Ho`ole`a loosens up for anglers

Water Ways
Honolulu Star Bulletin 9/22/01)
By Ray Pendleton

While attending a fishing symposium a few years ago, I was impressed by how, on many islands in the Pacific, fishing is considered a food-gathering activity only and certainly not a sport.

As I recall, it was a representative from Micronesia who, when asked about local sportfishing charters and tournaments, replied, "We donšt play with our food.˛

I was reminded of this during the Waikiki/Hawaii yacht clubs' recent Ho`ole`a Fishing Tournament because it, perhaps like no other tournament, has tried to bridge the gap between Hawaii's sport- and subsistence-fishermen.

It's not that subsistence-fishermen here don't enjoy competition necessarily, it's just that many don't care to adjust to the rules that have been set up by the International Game Fish Association (IGFA) to establish world record catches.

To lure these anglers into fishing in the Ho`ole`a, its organizers have created what they call "loose rules" - that is, a compromise between IGFA and what is known locally as "jungle rules."

To begin with, the Ho`ole`a has no restrictions on line test strength and the length of the leader. But the rules do say anglers must fight a fish in a "sporting manner" once it is hooked up.

"Upon the striking of a fish, only the angler may touch the rod or reel, and must fight the fish using only the rod and reel until the leader is reached," state the rules.

And, because it is a local custom to bleed fish - particularly ahi - to preserve the meat for later consumption, the IGFA's prohibition of such "mutilation" is waived in this tournament.

But the rules also make it clear that, "Photographs of the knife in the fish would greatly enhance the believability of your story."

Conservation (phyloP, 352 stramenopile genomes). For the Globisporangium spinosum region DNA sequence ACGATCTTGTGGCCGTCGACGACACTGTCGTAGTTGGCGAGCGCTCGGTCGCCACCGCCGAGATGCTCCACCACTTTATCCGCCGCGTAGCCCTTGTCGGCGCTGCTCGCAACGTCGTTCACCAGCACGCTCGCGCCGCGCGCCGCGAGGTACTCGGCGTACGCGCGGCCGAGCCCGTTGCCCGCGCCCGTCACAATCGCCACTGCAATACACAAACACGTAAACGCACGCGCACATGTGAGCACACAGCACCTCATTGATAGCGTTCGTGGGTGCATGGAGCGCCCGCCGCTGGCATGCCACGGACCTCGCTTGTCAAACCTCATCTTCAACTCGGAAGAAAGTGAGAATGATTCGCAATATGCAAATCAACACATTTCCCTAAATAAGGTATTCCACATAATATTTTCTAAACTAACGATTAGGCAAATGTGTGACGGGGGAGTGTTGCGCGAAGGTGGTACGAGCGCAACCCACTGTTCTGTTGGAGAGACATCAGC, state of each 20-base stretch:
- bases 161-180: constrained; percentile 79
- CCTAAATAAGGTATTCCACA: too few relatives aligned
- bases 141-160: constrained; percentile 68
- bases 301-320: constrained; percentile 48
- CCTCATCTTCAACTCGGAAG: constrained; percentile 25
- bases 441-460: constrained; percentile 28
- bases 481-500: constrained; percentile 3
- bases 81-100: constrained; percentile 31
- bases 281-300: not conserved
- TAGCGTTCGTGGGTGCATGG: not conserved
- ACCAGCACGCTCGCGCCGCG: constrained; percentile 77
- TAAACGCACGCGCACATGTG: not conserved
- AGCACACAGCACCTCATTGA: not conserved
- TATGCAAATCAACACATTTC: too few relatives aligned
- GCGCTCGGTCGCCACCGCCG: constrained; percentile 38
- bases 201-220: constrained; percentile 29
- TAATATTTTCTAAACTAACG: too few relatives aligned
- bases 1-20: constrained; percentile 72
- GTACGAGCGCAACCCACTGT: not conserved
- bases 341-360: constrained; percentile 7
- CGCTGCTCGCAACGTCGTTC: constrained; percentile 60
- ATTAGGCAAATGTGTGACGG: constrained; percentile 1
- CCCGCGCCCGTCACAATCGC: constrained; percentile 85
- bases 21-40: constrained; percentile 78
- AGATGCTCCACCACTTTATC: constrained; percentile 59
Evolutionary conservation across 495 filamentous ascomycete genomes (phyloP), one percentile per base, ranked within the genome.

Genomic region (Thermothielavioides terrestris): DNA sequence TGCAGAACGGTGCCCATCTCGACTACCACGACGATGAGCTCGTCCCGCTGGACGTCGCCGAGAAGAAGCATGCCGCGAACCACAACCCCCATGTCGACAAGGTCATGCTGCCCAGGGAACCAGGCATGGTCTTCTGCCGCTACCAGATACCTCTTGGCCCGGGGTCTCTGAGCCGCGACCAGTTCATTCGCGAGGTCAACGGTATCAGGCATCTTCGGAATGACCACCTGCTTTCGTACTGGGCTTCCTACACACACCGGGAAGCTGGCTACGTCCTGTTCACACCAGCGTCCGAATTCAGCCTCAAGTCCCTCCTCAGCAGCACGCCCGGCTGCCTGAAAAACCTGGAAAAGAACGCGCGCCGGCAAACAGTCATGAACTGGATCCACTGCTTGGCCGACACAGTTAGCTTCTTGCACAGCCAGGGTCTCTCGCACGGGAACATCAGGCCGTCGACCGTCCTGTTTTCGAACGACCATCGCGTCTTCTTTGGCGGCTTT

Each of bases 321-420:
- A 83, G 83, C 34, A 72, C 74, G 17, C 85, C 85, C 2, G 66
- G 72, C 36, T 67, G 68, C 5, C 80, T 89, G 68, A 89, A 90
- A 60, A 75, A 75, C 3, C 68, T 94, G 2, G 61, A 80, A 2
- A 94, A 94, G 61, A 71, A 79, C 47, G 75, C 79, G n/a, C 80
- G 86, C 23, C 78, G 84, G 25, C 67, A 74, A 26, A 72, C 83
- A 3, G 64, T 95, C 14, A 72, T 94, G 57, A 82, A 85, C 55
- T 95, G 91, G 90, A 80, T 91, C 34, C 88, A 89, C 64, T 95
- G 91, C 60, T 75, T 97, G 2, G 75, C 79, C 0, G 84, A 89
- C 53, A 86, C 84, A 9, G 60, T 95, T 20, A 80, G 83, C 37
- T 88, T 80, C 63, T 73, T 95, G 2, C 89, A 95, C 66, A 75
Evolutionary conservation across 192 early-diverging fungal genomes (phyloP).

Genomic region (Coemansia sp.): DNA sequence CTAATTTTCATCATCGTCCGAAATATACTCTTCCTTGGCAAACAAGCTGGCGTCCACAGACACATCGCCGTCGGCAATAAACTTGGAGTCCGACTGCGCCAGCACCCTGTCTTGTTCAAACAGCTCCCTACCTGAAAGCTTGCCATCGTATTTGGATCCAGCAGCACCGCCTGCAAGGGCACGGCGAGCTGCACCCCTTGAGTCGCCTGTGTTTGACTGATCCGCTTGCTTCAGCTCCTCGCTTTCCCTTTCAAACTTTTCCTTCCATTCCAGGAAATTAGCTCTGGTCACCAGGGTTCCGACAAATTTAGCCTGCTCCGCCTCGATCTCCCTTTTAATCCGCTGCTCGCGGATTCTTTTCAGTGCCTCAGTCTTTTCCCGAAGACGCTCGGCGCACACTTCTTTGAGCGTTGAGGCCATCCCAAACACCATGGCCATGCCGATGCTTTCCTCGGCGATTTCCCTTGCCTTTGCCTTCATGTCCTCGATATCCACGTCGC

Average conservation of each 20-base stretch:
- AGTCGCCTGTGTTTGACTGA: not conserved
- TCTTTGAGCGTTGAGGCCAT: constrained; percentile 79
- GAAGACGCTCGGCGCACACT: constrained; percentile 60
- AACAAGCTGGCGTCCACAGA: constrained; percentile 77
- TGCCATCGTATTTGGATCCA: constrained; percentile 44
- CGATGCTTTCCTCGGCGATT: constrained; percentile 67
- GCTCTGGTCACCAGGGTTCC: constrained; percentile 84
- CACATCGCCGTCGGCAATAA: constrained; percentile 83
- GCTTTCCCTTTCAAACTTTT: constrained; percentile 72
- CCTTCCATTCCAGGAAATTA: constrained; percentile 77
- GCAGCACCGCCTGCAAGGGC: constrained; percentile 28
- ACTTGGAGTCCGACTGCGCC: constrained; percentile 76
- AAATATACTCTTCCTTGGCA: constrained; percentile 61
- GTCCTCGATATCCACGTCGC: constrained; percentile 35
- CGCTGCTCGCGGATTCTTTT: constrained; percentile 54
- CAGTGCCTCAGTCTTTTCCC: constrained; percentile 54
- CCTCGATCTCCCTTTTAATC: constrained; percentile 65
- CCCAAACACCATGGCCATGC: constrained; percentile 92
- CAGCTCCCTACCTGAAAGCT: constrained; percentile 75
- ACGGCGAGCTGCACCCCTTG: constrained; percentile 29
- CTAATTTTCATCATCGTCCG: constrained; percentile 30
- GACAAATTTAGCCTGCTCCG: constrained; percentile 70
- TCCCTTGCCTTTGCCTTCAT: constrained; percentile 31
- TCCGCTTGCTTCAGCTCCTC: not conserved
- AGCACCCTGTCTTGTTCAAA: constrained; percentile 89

Apparently the use of "loose rules" worked as 57 boats entered this year's Ho`ole`a Tournament.

In the end, the winners scooped up some $32,970 in prize money, which included 100 percent of the entry fees, thanks in part to sponsorship from the Hawaii Charter Skippers Association and Cliff Laughton.

First place, for the largest fish - a 403-pound Pacific blue marlin - was taken by the team Lynell, with skipper Carlos LaRosa.

Second place, for the most total weight caught - 339 pounds - went to Shirley Y, with skipper Rahn Yamashita.

Third place was taken by Lady Kay and skipper Gary Silva with another Pacific blue marlin, which weighed in at 264 pounds.

'Go Fish' moves to AM 830

I hope everyone in Hawai`i has heard by now that Mike Buck's popular "Go Fish" radio program has moved to Clear Channel Radio's KHVH, AM 830, and beginning tonight it will be airing from 7 to 9 p.m. every Saturday.

This award-winning show - which is now in its fifth year - is the only one of its kind in the state.

Every week, Buck, while maintaining an emphasis on local and Pacific Rim events, covers fishing news from around the world.

Because he often interviews local experts, reports on tournament results and keeps his listeners up on the "bite" report from local fishermen, Go Fish has become a favorite with Hawaii's anglers.

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